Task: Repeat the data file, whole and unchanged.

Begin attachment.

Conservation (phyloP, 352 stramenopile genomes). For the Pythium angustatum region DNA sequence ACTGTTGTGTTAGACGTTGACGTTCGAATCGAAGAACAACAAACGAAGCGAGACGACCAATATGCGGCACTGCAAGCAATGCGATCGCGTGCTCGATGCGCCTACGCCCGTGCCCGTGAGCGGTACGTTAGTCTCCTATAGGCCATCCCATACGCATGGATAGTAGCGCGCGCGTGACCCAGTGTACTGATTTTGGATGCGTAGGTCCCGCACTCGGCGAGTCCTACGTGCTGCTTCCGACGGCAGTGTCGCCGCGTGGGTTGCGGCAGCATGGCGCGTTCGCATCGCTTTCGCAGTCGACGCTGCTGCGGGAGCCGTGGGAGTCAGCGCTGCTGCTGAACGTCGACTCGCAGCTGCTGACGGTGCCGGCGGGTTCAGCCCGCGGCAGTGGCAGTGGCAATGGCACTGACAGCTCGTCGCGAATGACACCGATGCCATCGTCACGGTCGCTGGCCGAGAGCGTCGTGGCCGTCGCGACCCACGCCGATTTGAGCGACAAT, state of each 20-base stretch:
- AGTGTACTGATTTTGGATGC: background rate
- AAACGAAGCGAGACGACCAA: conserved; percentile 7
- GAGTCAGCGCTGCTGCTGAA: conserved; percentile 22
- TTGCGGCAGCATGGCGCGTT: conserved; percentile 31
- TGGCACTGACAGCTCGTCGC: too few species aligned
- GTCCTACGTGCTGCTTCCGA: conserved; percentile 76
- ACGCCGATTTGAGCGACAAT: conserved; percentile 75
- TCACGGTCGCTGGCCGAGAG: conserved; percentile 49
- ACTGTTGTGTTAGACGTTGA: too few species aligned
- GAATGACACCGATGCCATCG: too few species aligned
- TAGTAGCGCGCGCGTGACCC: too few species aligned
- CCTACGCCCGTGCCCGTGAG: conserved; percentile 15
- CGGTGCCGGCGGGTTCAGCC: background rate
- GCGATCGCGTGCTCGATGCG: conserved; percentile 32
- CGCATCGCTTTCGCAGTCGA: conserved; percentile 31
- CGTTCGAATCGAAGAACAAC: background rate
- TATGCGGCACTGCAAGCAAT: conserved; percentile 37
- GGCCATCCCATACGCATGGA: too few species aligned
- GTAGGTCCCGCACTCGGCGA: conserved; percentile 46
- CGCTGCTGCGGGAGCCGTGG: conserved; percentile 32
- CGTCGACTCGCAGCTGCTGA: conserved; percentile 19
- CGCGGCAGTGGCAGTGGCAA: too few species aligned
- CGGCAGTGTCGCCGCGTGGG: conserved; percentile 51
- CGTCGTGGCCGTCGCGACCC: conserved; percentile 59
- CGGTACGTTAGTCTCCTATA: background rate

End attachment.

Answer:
Conservation (phyloP, 352 stramenopile genomes). For the Pythium angustatum region DNA sequence ACTGTTGTGTTAGACGTTGACGTTCGAATCGAAGAACAACAAACGAAGCGAGACGACCAATATGCGGCACTGCAAGCAATGCGATCGCGTGCTCGATGCGCCTACGCCCGTGCCCGTGAGCGGTACGTTAGTCTCCTATAGGCCATCCCATACGCATGGATAGTAGCGCGCGCGTGACCCAGTGTACTGATTTTGGATGCGTAGGTCCCGCACTCGGCGAGTCCTACGTGCTGCTTCCGACGGCAGTGTCGCCGCGTGGGTTGCGGCAGCATGGCGCGTTCGCATCGCTTTCGCAGTCGACGCTGCTGCGGGAGCCGTGGGAGTCAGCGCTGCTGCTGAACGTCGACTCGCAGCTGCTGACGGTGCCGGCGGGTTCAGCCCGCGGCAGTGGCAGTGGCAATGGCACTGACAGCTCGTCGCGAATGACACCGATGCCATCGTCACGGTCGCTGGCCGAGAGCGTCGTGGCCGTCGCGACCCACGCCGATTTGAGCGACAAT, state of each 20-base stretch:
- AGTGTACTGATTTTGGATGC: background rate
- AAACGAAGCGAGACGACCAA: conserved; percentile 7
- GAGTCAGCGCTGCTGCTGAA: conserved; percentile 22
- TTGCGGCAGCATGGCGCGTT: conserved; percentile 31
- TGGCACTGACAGCTCGTCGC: too few species aligned
- GTCCTACGTGCTGCTTCCGA: conserved; percentile 76
- ACGCCGATTTGAGCGACAAT: conserved; percentile 75
- TCACGGTCGCTGGCCGAGAG: conserved; percentile 49
- ACTGTTGTGTTAGACGTTGA: too few species aligned
- GAATGACACCGATGCCATCG: too few species aligned
- TAGTAGCGCGCGCGTGACCC: too few species aligned
- CCTACGCCCGTGCCCGTGAG: conserved; percentile 15
- CGGTGCCGGCGGGTTCAGCC: background rate
- GCGATCGCGTGCTCGATGCG: conserved; percentile 32
- CGCATCGCTTTCGCAGTCGA: conserved; percentile 31
- CGTTCGAATCGAAGAACAAC: background rate
- TATGCGGCACTGCAAGCAAT: conserved; percentile 37
- GGCCATCCCATACGCATGGA: too few species aligned
- GTAGGTCCCGCACTCGGCGA: conserved; percentile 46
- CGCTGCTGCGGGAGCCGTGG: conserved; percentile 32
- CGTCGACTCGCAGCTGCTGA: conserved; percentile 19
- CGCGGCAGTGGCAGTGGCAA: too few species aligned
- CGGCAGTGTCGCCGCGTGGG: conserved; percentile 51
- CGTCGTGGCCGTCGCGACCC: conserved; percentile 59
- CGGTACGTTAGTCTCCTATA: background rate